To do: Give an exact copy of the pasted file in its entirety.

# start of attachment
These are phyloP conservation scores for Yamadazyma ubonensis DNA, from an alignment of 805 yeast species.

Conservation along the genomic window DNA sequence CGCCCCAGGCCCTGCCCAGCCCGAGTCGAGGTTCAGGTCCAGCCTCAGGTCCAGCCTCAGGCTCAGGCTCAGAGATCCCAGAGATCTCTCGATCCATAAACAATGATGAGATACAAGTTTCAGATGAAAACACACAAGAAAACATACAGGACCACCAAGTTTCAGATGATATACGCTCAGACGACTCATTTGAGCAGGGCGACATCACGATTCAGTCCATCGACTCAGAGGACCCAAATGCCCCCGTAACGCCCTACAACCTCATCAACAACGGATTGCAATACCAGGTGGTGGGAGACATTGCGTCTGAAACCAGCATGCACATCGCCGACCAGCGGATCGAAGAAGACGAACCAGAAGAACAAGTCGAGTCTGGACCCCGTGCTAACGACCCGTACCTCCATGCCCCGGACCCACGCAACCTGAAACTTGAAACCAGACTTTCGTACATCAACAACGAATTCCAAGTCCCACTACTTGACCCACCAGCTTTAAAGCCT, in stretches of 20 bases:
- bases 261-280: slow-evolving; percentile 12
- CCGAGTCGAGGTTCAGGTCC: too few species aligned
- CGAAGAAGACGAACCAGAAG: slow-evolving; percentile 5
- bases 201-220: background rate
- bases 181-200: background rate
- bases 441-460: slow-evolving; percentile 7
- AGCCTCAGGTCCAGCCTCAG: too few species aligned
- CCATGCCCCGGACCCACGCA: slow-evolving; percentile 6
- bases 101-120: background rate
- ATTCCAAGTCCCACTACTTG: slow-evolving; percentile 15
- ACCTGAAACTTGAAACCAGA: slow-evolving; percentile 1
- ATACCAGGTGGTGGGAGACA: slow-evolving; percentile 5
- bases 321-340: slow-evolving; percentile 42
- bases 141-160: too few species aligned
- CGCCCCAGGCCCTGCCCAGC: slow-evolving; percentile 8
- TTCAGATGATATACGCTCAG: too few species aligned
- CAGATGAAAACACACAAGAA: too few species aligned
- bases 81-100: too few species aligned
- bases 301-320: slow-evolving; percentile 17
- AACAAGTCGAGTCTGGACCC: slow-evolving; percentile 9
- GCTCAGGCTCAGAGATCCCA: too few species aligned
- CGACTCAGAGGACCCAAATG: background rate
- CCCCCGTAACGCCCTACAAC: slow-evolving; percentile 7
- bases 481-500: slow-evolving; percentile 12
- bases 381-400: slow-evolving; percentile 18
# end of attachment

These are phyloP conservation scores for Yamadazyma ubonensis DNA, from an alignment of 805 yeast species.

Conservation along the genomic window DNA sequence CGCCCCAGGCCCTGCCCAGCCCGAGTCGAGGTTCAGGTCCAGCCTCAGGTCCAGCCTCAGGCTCAGGCTCAGAGATCCCAGAGATCTCTCGATCCATAAACAATGATGAGATACAAGTTTCAGATGAAAACACACAAGAAAACATACAGGACCACCAAGTTTCAGATGATATACGCTCAGACGACTCATTTGAGCAGGGCGACATCACGATTCAGTCCATCGACTCAGAGGACCCAAATGCCCCCGTAACGCCCTACAACCTCATCAACAACGGATTGCAATACCAGGTGGTGGGAGACATTGCGTCTGAAACCAGCATGCACATCGCCGACCAGCGGATCGAAGAAGACGAACCAGAAGAACAAGTCGAGTCTGGACCCCGTGCTAACGACCCGTACCTCCATGCCCCGGACCCACGCAACCTGAAACTTGAAACCAGACTTTCGTACATCAACAACGAATTCCAAGTCCCACTACTTGACCCACCAGCTTTAAAGCCT, in stretches of 20 bases:
- bases 261-280: slow-evolving; percentile 12
- CCGAGTCGAGGTTCAGGTCC: too few species aligned
- CGAAGAAGACGAACCAGAAG: slow-evolving; percentile 5
- bases 201-220: background rate
- bases 181-200: background rate
- bases 441-460: slow-evolving; percentile 7
- AGCCTCAGGTCCAGCCTCAG: too few species aligned
- CCATGCCCCGGACCCACGCA: slow-evolving; percentile 6
- bases 101-120: background rate
- ATTCCAAGTCCCACTACTTG: slow-evolving; percentile 15
- ACCTGAAACTTGAAACCAGA: slow-evolving; percentile 1
- ATACCAGGTGGTGGGAGACA: slow-evolving; percentile 5
- bases 321-340: slow-evolving; percentile 42
- bases 141-160: too few species aligned
- CGCCCCAGGCCCTGCCCAGC: slow-evolving; percentile 8
- TTCAGATGATATACGCTCAG: too few species aligned
- CAGATGAAAACACACAAGAA: too few species aligned
- bases 81-100: too few species aligned
- bases 301-320: slow-evolving; percentile 17
- AACAAGTCGAGTCTGGACCC: slow-evolving; percentile 9
- GCTCAGGCTCAGAGATCCCA: too few species aligned
- CGACTCAGAGGACCCAAATG: background rate
- CCCCCGTAACGCCCTACAAC: slow-evolving; percentile 7
- bases 481-500: slow-evolving; percentile 12
- bases 381-400: slow-evolving; percentile 18